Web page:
Glad you are on the right path now, hope you get sorted and the result you want.

DowntonTrout Thu 09-May-13 10:53:47

ohwooisme realistically what is the recovery period like? I mean, how soon can you comfortably walk about- do normal day to day things? I am wondering how long I would need someone else here with me afterwards to get to the point where I could manage with DD alone?

Madsometimes Thu 09-May-13 15:58:48

Downtown, I know nothing about this op, or backs or anything really! But I do know about waiting. If you feel that your condition has deteriorated because of moving hospitals, then I really do feel that you should go for the operation. Given that the consultant glanced at your scan and immediately pencilled you in for surgery, then I think that speaks for itself.

You are almost certainly not going to be able to care for your dd, but you mentioned family. Can someone come and stay with you for a few weeks, or can you and dd stay with someone? You have time to plan this, and don't be afraid to call in favours. When you are better you can help others out.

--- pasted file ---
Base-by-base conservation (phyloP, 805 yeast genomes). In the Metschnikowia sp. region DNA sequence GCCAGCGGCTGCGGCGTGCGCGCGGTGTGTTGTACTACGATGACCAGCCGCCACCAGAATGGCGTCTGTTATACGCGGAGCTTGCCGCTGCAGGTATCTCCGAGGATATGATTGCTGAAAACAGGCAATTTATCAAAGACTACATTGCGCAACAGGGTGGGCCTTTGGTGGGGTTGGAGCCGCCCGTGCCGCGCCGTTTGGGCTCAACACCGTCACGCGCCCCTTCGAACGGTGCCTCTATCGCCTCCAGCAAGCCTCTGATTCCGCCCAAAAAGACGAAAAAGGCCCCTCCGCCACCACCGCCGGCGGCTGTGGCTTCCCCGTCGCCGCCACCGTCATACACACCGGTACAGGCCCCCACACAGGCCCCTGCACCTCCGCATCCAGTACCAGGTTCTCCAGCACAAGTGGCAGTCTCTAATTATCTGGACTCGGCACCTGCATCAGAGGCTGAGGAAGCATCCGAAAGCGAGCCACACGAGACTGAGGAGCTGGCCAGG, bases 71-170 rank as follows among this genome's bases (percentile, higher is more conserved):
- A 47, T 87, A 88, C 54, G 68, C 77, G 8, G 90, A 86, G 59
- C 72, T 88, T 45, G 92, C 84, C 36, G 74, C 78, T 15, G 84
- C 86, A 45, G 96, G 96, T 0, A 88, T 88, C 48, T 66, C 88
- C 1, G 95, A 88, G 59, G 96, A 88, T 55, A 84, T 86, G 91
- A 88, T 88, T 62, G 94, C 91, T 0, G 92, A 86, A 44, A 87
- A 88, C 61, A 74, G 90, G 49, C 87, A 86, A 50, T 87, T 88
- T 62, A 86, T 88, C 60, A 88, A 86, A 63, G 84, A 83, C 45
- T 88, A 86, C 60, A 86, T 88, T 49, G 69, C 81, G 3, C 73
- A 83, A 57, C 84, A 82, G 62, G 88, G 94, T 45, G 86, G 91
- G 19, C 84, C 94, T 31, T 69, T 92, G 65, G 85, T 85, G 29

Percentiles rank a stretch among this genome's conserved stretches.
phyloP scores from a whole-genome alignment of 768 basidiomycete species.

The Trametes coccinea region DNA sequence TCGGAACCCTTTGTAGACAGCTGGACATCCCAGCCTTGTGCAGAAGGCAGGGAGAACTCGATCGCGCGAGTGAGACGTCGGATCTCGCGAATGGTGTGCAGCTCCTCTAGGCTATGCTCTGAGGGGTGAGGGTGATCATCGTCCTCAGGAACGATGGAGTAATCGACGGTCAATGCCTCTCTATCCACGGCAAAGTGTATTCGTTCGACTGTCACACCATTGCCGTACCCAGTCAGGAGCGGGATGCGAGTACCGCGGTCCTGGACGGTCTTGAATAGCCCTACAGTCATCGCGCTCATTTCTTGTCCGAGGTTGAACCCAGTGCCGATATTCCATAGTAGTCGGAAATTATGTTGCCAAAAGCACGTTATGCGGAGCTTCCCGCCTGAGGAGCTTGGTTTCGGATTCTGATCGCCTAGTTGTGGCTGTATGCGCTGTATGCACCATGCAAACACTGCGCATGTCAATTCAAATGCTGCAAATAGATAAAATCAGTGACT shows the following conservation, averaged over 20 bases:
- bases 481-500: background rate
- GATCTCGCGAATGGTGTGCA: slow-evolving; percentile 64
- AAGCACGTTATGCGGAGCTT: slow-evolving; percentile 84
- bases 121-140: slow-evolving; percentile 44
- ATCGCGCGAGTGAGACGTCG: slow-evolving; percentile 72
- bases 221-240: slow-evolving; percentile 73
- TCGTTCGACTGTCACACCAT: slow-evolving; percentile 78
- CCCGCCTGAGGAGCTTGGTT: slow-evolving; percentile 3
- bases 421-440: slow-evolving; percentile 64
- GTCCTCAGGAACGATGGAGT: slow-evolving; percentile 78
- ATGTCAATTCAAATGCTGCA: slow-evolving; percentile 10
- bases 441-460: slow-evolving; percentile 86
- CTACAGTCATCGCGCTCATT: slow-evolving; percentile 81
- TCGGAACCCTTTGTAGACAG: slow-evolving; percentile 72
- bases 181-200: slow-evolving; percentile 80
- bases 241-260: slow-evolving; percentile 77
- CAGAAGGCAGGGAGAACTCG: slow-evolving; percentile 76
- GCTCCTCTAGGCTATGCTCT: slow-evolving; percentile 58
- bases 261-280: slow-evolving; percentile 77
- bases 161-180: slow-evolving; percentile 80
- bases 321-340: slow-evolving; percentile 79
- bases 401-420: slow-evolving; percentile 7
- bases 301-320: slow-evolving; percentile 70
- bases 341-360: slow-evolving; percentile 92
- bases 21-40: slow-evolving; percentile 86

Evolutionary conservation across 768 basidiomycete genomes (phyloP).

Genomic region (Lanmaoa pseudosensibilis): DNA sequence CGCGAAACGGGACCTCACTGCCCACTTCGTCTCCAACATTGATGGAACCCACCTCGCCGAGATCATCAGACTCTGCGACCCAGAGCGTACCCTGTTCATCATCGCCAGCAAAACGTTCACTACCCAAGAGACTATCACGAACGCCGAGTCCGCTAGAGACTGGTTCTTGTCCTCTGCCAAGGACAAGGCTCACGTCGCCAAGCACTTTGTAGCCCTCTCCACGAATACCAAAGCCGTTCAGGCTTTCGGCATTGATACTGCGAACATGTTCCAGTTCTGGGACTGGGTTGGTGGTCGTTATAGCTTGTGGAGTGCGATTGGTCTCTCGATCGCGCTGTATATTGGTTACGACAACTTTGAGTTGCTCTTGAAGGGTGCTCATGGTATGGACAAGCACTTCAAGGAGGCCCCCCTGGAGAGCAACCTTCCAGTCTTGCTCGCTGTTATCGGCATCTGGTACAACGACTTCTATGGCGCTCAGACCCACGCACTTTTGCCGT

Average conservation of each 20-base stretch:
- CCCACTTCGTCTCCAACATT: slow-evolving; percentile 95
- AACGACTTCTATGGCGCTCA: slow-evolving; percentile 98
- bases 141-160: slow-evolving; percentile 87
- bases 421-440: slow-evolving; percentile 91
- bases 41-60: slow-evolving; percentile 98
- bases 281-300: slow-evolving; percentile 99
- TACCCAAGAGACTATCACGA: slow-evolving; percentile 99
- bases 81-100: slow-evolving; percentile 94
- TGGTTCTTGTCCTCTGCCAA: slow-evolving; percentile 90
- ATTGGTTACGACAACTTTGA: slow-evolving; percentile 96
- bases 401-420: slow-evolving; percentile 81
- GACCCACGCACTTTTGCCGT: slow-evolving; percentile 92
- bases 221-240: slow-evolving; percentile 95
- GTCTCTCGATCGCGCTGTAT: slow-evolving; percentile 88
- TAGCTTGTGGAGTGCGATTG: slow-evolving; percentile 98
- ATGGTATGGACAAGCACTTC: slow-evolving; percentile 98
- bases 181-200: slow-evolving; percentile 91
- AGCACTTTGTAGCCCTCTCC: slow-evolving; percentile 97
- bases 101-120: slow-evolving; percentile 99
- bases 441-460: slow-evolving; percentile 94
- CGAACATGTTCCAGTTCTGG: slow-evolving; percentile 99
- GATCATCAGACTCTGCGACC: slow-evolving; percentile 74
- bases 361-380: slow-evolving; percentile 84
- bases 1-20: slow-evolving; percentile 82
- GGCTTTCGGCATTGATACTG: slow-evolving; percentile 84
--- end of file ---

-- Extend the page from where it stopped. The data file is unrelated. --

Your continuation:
I understand that you are scared though. But don't let fear prevent you from getting the treatment you need. Realistically, if you cancel you will go right back to the end of the waiting list for both physio and surgery. I'm sure that if family were willing to help if you were being treated locally, they will still help. You do need to explain to them the impact that cancelling this op will have on your long term health.

DowntonTrout Thu 09-May-13 18:12:50

Thanks mad. Believe me when I say I know all that. It's just been a cock up really, from start to finish and it is a very complicated situation.i have been at the point where I was admitted to the surgical ward only to be told the neuro consultant was on leave for a month and that I would have to be transferred to another hospital trust, who promptly lost my notes and referral letter and had no knowledge of me. I had to be re-referred by my GP and even then it was only by me complaining to PALS that I got this appointment.